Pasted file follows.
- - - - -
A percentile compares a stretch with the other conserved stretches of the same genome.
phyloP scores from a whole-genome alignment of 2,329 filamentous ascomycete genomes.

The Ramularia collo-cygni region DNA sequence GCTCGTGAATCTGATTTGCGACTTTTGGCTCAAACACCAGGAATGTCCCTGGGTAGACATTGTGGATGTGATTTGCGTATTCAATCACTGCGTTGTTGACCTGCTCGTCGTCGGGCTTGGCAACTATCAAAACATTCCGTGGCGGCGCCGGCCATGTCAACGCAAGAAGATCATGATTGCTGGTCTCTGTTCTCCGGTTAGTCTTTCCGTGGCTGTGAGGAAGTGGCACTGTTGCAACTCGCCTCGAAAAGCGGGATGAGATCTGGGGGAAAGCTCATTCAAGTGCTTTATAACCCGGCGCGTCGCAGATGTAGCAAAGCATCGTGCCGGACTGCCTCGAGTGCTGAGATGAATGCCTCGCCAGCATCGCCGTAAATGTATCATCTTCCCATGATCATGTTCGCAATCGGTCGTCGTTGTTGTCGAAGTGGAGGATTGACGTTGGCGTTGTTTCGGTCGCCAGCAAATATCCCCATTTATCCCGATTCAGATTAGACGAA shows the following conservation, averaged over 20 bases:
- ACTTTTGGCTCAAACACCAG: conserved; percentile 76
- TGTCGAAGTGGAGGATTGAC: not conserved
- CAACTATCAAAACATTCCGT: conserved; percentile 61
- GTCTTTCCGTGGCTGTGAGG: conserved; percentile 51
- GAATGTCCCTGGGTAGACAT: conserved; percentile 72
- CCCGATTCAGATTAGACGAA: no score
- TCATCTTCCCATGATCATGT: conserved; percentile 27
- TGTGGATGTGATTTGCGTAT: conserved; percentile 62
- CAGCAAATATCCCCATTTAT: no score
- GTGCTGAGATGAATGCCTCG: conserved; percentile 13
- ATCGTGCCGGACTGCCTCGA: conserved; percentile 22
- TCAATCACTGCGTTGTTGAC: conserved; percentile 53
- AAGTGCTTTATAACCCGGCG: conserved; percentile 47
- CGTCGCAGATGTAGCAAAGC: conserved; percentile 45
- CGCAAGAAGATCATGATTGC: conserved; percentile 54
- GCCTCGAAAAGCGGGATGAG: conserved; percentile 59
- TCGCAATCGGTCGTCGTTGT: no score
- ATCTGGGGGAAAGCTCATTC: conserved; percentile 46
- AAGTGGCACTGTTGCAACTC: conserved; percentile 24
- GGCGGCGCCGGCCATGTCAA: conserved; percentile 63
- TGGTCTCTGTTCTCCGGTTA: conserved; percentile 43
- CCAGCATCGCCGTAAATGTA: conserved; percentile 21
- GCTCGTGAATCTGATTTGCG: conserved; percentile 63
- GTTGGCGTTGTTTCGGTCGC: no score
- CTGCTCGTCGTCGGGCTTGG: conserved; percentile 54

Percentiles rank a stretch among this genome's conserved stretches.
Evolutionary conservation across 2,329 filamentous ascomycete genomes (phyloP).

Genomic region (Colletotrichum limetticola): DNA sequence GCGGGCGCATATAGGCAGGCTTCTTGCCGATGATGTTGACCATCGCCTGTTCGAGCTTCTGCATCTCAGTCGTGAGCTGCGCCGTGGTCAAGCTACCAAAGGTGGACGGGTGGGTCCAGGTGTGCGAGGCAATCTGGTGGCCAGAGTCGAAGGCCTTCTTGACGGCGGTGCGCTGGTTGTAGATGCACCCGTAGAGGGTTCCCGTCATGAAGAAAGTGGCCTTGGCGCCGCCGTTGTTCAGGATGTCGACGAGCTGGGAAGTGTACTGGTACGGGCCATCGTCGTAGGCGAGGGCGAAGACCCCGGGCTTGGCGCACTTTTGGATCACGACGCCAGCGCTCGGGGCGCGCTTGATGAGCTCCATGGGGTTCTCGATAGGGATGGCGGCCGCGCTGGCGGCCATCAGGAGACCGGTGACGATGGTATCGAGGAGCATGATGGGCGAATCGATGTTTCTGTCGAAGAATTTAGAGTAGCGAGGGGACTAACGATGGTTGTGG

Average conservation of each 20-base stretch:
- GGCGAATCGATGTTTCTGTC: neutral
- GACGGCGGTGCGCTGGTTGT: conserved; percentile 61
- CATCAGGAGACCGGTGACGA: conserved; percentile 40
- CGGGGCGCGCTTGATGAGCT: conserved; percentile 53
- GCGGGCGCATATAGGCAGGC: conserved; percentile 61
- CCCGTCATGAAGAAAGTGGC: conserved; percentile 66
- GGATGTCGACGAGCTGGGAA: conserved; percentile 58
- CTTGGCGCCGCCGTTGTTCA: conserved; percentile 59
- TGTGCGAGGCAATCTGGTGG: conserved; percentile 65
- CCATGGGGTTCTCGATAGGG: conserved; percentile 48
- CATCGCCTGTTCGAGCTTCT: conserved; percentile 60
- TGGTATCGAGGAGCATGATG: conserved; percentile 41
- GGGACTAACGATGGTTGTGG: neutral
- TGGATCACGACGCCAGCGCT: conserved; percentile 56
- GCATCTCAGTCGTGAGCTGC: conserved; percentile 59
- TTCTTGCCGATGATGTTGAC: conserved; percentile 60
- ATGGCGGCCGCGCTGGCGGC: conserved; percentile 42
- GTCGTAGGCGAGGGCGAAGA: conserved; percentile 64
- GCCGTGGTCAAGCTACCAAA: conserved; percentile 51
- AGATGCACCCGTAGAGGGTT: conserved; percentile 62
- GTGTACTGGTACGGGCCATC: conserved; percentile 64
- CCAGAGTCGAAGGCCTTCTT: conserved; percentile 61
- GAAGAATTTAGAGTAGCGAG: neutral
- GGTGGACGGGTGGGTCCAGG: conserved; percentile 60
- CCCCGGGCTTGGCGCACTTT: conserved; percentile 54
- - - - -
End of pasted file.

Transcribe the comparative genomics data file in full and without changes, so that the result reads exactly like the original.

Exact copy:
A percentile compares a stretch with the other conserved stretches of the same genome.
phyloP scores from a whole-genome alignment of 2,329 filamentous ascomycete genomes.

The Ramularia collo-cygni region DNA sequence GCTCGTGAATCTGATTTGCGACTTTTGGCTCAAACACCAGGAATGTCCCTGGGTAGACATTGTGGATGTGATTTGCGTATTCAATCACTGCGTTGTTGACCTGCTCGTCGTCGGGCTTGGCAACTATCAAAACATTCCGTGGCGGCGCCGGCCATGTCAACGCAAGAAGATCATGATTGCTGGTCTCTGTTCTCCGGTTAGTCTTTCCGTGGCTGTGAGGAAGTGGCACTGTTGCAACTCGCCTCGAAAAGCGGGATGAGATCTGGGGGAAAGCTCATTCAAGTGCTTTATAACCCGGCGCGTCGCAGATGTAGCAAAGCATCGTGCCGGACTGCCTCGAGTGCTGAGATGAATGCCTCGCCAGCATCGCCGTAAATGTATCATCTTCCCATGATCATGTTCGCAATCGGTCGTCGTTGTTGTCGAAGTGGAGGATTGACGTTGGCGTTGTTTCGGTCGCCAGCAAATATCCCCATTTATCCCGATTCAGATTAGACGAA shows the following conservation, averaged over 20 bases:
- ACTTTTGGCTCAAACACCAG: conserved; percentile 76
- TGTCGAAGTGGAGGATTGAC: not conserved
- CAACTATCAAAACATTCCGT: conserved; percentile 61
- GTCTTTCCGTGGCTGTGAGG: conserved; percentile 51
- GAATGTCCCTGGGTAGACAT: conserved; percentile 72
- CCCGATTCAGATTAGACGAA: no score
- TCATCTTCCCATGATCATGT: conserved; percentile 27
- TGTGGATGTGATTTGCGTAT: conserved; percentile 62
- CAGCAAATATCCCCATTTAT: no score
- GTGCTGAGATGAATGCCTCG: conserved; percentile 13
- ATCGTGCCGGACTGCCTCGA: conserved; percentile 22
- TCAATCACTGCGTTGTTGAC: conserved; percentile 53
- AAGTGCTTTATAACCCGGCG: conserved; percentile 47
- CGTCGCAGATGTAGCAAAGC: conserved; percentile 45
- CGCAAGAAGATCATGATTGC: conserved; percentile 54
- GCCTCGAAAAGCGGGATGAG: conserved; percentile 59
- TCGCAATCGGTCGTCGTTGT: no score
- ATCTGGGGGAAAGCTCATTC: conserved; percentile 46
- AAGTGGCACTGTTGCAACTC: conserved; percentile 24
- GGCGGCGCCGGCCATGTCAA: conserved; percentile 63
- TGGTCTCTGTTCTCCGGTTA: conserved; percentile 43
- CCAGCATCGCCGTAAATGTA: conserved; percentile 21
- GCTCGTGAATCTGATTTGCG: conserved; percentile 63
- GTTGGCGTTGTTTCGGTCGC: no score
- CTGCTCGTCGTCGGGCTTGG: conserved; percentile 54

Percentiles rank a stretch among this genome's conserved stretches.
Evolutionary conservation across 2,329 filamentous ascomycete genomes (phyloP).

Genomic region (Colletotrichum limetticola): DNA sequence GCGGGCGCATATAGGCAGGCTTCTTGCCGATGATGTTGACCATCGCCTGTTCGAGCTTCTGCATCTCAGTCGTGAGCTGCGCCGTGGTCAAGCTACCAAAGGTGGACGGGTGGGTCCAGGTGTGCGAGGCAATCTGGTGGCCAGAGTCGAAGGCCTTCTTGACGGCGGTGCGCTGGTTGTAGATGCACCCGTAGAGGGTTCCCGTCATGAAGAAAGTGGCCTTGGCGCCGCCGTTGTTCAGGATGTCGACGAGCTGGGAAGTGTACTGGTACGGGCCATCGTCGTAGGCGAGGGCGAAGACCCCGGGCTTGGCGCACTTTTGGATCACGACGCCAGCGCTCGGGGCGCGCTTGATGAGCTCCATGGGGTTCTCGATAGGGATGGCGGCCGCGCTGGCGGCCATCAGGAGACCGGTGACGATGGTATCGAGGAGCATGATGGGCGAATCGATGTTTCTGTCGAAGAATTTAGAGTAGCGAGGGGACTAACGATGGTTGTGG

Average conservation of each 20-base stretch:
- GGCGAATCGATGTTTCTGTC: neutral
- GACGGCGGTGCGCTGGTTGT: conserved; percentile 61
- CATCAGGAGACCGGTGACGA: conserved; percentile 40
- CGGGGCGCGCTTGATGAGCT: conserved; percentile 53
- GCGGGCGCATATAGGCAGGC: conserved; percentile 61
- CCCGTCATGAAGAAAGTGGC: conserved; percentile 66
- GGATGTCGACGAGCTGGGAA: conserved; percentile 58
- CTTGGCGCCGCCGTTGTTCA: conserved; percentile 59
- TGTGCGAGGCAATCTGGTGG: conserved; percentile 65
- CCATGGGGTTCTCGATAGGG: conserved; percentile 48
- CATCGCCTGTTCGAGCTTCT: conserved; percentile 60
- TGGTATCGAGGAGCATGATG: conserved; percentile 41
- GGGACTAACGATGGTTGTGG: neutral
- TGGATCACGACGCCAGCGCT: conserved; percentile 56
- GCATCTCAGTCGTGAGCTGC: conserved; percentile 59
- TTCTTGCCGATGATGTTGAC: conserved; percentile 60
- ATGGCGGCCGCGCTGGCGGC: conserved; percentile 42
- GTCGTAGGCGAGGGCGAAGA: conserved; percentile 64
- GCCGTGGTCAAGCTACCAAA: conserved; percentile 51
- AGATGCACCCGTAGAGGGTT: conserved; percentile 62
- GTGTACTGGTACGGGCCATC: conserved; percentile 64
- CCAGAGTCGAAGGCCTTCTT: conserved; percentile 61
- GAAGAATTTAGAGTAGCGAG: neutral
- GGTGGACGGGTGGGTCCAGG: conserved; percentile 60
- CCCCGGGCTTGGCGCACTTT: conserved; percentile 54